Things were righted when the hair bands of the eighties became vogue. Another subversive attempt was made by the grunge movement, but Kobain was singled out and summarily dispatched, putting a slow death to that movement. Courtney was never a threat. Too self medicated to be believeable.

This now leaves us with hip hop, rap, Molly Cyrus, Taylor Swift and the Vegas comeback of Garth Brooks. Beyonce and the girls, and a smattering of boy bands desperately trying to revive pop music are hanging on by a thread.

So here we are in the vast wasteland of todays music scene. A halftime titty shot during the superbowl was as close to mass hypnosis as I have seen in a long time. It works, but the question is, do you think they offed Michael as a warning to Janet, and anyone else, with too much revealing flesh that clandestine operations could be carried out against family members?

If that's the case, I'd be worried as hell if I were Lady Ga Ga.


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What it is ain't exactly clear.
There's a man with a gun over there,
tellin' me I got to beware.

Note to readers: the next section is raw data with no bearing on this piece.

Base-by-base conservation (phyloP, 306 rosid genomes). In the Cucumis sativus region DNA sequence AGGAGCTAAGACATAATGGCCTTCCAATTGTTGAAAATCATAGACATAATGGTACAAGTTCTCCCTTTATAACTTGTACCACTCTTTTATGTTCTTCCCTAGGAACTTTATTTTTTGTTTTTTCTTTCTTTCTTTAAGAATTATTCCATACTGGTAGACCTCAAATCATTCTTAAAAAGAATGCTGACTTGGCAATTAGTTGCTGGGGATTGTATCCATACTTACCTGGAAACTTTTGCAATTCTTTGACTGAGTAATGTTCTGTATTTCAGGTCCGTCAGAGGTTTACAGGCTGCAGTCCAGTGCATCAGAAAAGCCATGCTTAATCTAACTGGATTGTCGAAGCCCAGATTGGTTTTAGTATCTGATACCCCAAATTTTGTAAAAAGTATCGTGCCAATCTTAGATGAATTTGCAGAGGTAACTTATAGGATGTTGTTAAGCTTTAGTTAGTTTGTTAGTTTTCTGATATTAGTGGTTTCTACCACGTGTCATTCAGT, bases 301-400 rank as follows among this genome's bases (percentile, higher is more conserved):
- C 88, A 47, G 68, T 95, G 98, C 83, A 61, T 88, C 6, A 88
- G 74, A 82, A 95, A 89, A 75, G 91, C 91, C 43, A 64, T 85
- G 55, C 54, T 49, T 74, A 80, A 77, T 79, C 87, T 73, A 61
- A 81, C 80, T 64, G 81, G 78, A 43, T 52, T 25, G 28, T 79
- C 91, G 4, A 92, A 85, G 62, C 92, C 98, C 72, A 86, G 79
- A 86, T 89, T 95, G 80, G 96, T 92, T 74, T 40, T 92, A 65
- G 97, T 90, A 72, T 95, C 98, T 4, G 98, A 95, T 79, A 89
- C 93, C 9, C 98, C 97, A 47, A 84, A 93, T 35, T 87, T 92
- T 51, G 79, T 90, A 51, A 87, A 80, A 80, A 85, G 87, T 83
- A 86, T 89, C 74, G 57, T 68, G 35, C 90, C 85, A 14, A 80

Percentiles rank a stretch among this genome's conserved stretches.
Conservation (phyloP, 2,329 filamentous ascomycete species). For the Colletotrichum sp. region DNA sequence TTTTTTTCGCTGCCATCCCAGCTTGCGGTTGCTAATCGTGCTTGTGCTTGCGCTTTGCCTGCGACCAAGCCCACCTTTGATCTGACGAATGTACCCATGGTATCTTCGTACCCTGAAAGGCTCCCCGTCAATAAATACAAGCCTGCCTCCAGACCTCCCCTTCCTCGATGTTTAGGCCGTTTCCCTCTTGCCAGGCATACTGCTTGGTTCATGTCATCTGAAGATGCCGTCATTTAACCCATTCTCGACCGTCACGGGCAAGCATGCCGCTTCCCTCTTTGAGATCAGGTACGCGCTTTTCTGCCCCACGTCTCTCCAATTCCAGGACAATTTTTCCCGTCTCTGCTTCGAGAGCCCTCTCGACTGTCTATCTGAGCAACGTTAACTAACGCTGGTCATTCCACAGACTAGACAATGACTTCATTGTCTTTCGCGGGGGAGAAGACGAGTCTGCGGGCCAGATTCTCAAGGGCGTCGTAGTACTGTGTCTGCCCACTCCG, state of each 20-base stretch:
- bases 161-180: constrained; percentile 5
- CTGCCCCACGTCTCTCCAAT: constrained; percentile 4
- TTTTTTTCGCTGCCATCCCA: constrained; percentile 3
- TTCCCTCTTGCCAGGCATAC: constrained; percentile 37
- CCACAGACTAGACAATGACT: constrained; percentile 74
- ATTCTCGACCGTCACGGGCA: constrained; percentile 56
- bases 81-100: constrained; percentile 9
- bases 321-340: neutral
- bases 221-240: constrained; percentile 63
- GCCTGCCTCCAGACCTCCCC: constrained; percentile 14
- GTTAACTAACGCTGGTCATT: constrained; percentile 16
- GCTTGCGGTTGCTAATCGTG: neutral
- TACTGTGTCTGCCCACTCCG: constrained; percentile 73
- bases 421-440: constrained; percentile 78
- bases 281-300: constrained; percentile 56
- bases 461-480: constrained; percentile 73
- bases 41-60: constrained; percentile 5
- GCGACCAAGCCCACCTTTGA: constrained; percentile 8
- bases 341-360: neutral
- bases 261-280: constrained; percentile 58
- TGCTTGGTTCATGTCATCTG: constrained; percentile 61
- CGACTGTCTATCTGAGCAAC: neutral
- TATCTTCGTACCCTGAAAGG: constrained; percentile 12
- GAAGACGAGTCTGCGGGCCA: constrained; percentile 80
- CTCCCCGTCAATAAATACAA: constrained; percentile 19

It's time to stop,
hey, what's that sound?
Everybody look,
what's goin' down?"
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Last edited by Gaines; 12-24-2009 at 08:58 AM..
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Old 12-24-2009, 06:54 AM
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If Cass had shared that sandwich with Karen Carpenter, they might both be alive.
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Old 12-26-2009, 12:27 AM
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Originally Posted by Lin View Post
And famously, the youth movement of the sixties rejected material wealth.
I never figured out why all the 60's stoners hippies and deadheads ended up being lawyers and accountants.
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Old 12-26-2009, 06:28 AM
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Not all, by any means. *Mexico is full of sixties fugitives who got to stoned to find their way back. *The post-sixties infrastructure was built with longhair carpenters.

The one that pisses me off is everybody was saying, "Just wait til we all turn 21 and vote out all these drug laws."


But by then they all had kids, so they kept the drug laws.